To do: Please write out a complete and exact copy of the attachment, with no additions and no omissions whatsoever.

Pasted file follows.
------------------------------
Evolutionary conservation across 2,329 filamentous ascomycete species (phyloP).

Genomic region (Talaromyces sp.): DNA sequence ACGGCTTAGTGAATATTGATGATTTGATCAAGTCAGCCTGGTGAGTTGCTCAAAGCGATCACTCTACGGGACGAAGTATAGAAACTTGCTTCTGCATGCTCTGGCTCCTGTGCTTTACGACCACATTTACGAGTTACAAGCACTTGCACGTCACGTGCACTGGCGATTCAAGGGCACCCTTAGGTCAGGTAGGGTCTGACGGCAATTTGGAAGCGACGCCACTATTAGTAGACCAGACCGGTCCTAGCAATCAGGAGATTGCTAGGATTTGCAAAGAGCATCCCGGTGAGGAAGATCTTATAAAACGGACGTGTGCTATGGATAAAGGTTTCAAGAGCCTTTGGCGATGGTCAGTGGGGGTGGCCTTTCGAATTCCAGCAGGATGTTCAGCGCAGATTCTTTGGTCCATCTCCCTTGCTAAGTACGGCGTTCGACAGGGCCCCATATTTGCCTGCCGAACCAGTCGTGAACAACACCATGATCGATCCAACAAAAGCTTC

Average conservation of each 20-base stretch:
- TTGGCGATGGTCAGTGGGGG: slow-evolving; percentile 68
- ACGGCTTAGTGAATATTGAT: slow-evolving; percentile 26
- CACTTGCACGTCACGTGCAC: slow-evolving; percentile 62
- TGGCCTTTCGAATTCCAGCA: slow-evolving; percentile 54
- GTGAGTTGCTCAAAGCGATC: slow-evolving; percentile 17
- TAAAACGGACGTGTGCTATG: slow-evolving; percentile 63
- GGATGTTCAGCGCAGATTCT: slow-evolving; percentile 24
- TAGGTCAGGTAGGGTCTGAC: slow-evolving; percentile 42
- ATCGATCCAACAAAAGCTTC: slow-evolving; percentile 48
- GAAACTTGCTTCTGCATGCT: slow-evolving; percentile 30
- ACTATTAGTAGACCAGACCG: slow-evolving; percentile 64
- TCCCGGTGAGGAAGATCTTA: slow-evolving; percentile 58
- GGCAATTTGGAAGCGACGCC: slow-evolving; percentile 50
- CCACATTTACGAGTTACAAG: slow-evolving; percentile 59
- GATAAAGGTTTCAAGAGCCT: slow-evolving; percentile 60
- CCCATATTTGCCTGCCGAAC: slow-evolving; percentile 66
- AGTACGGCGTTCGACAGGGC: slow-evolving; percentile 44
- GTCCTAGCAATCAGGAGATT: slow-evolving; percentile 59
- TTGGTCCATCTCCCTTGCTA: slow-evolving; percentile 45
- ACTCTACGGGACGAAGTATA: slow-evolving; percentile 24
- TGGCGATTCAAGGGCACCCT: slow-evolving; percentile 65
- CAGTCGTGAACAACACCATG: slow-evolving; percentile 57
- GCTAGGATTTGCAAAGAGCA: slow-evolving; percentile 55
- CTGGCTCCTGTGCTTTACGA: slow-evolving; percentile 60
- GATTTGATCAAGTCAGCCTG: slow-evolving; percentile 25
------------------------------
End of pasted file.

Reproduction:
Evolutionary conservation across 2,329 filamentous ascomycete species (phyloP).

Genomic region (Talaromyces sp.): DNA sequence ACGGCTTAGTGAATATTGATGATTTGATCAAGTCAGCCTGGTGAGTTGCTCAAAGCGATCACTCTACGGGACGAAGTATAGAAACTTGCTTCTGCATGCTCTGGCTCCTGTGCTTTACGACCACATTTACGAGTTACAAGCACTTGCACGTCACGTGCACTGGCGATTCAAGGGCACCCTTAGGTCAGGTAGGGTCTGACGGCAATTTGGAAGCGACGCCACTATTAGTAGACCAGACCGGTCCTAGCAATCAGGAGATTGCTAGGATTTGCAAAGAGCATCCCGGTGAGGAAGATCTTATAAAACGGACGTGTGCTATGGATAAAGGTTTCAAGAGCCTTTGGCGATGGTCAGTGGGGGTGGCCTTTCGAATTCCAGCAGGATGTTCAGCGCAGATTCTTTGGTCCATCTCCCTTGCTAAGTACGGCGTTCGACAGGGCCCCATATTTGCCTGCCGAACCAGTCGTGAACAACACCATGATCGATCCAACAAAAGCTTC

Average conservation of each 20-base stretch:
- TTGGCGATGGTCAGTGGGGG: slow-evolving; percentile 68
- ACGGCTTAGTGAATATTGAT: slow-evolving; percentile 26
- CACTTGCACGTCACGTGCAC: slow-evolving; percentile 62
- TGGCCTTTCGAATTCCAGCA: slow-evolving; percentile 54
- GTGAGTTGCTCAAAGCGATC: slow-evolving; percentile 17
- TAAAACGGACGTGTGCTATG: slow-evolving; percentile 63
- GGATGTTCAGCGCAGATTCT: slow-evolving; percentile 24
- TAGGTCAGGTAGGGTCTGAC: slow-evolving; percentile 42
- ATCGATCCAACAAAAGCTTC: slow-evolving; percentile 48
- GAAACTTGCTTCTGCATGCT: slow-evolving; percentile 30
- ACTATTAGTAGACCAGACCG: slow-evolving; percentile 64
- TCCCGGTGAGGAAGATCTTA: slow-evolving; percentile 58
- GGCAATTTGGAAGCGACGCC: slow-evolving; percentile 50
- CCACATTTACGAGTTACAAG: slow-evolving; percentile 59
- GATAAAGGTTTCAAGAGCCT: slow-evolving; percentile 60
- CCCATATTTGCCTGCCGAAC: slow-evolving; percentile 66
- AGTACGGCGTTCGACAGGGC: slow-evolving; percentile 44
- GTCCTAGCAATCAGGAGATT: slow-evolving; percentile 59
- TTGGTCCATCTCCCTTGCTA: slow-evolving; percentile 45
- ACTCTACGGGACGAAGTATA: slow-evolving; percentile 24
- TGGCGATTCAAGGGCACCCT: slow-evolving; percentile 65
- CAGTCGTGAACAACACCATG: slow-evolving; percentile 57
- GCTAGGATTTGCAAAGAGCA: slow-evolving; percentile 55
- CTGGCTCCTGTGCTTTACGA: slow-evolving; percentile 60
- GATTTGATCAAGTCAGCCTG: slow-evolving; percentile 25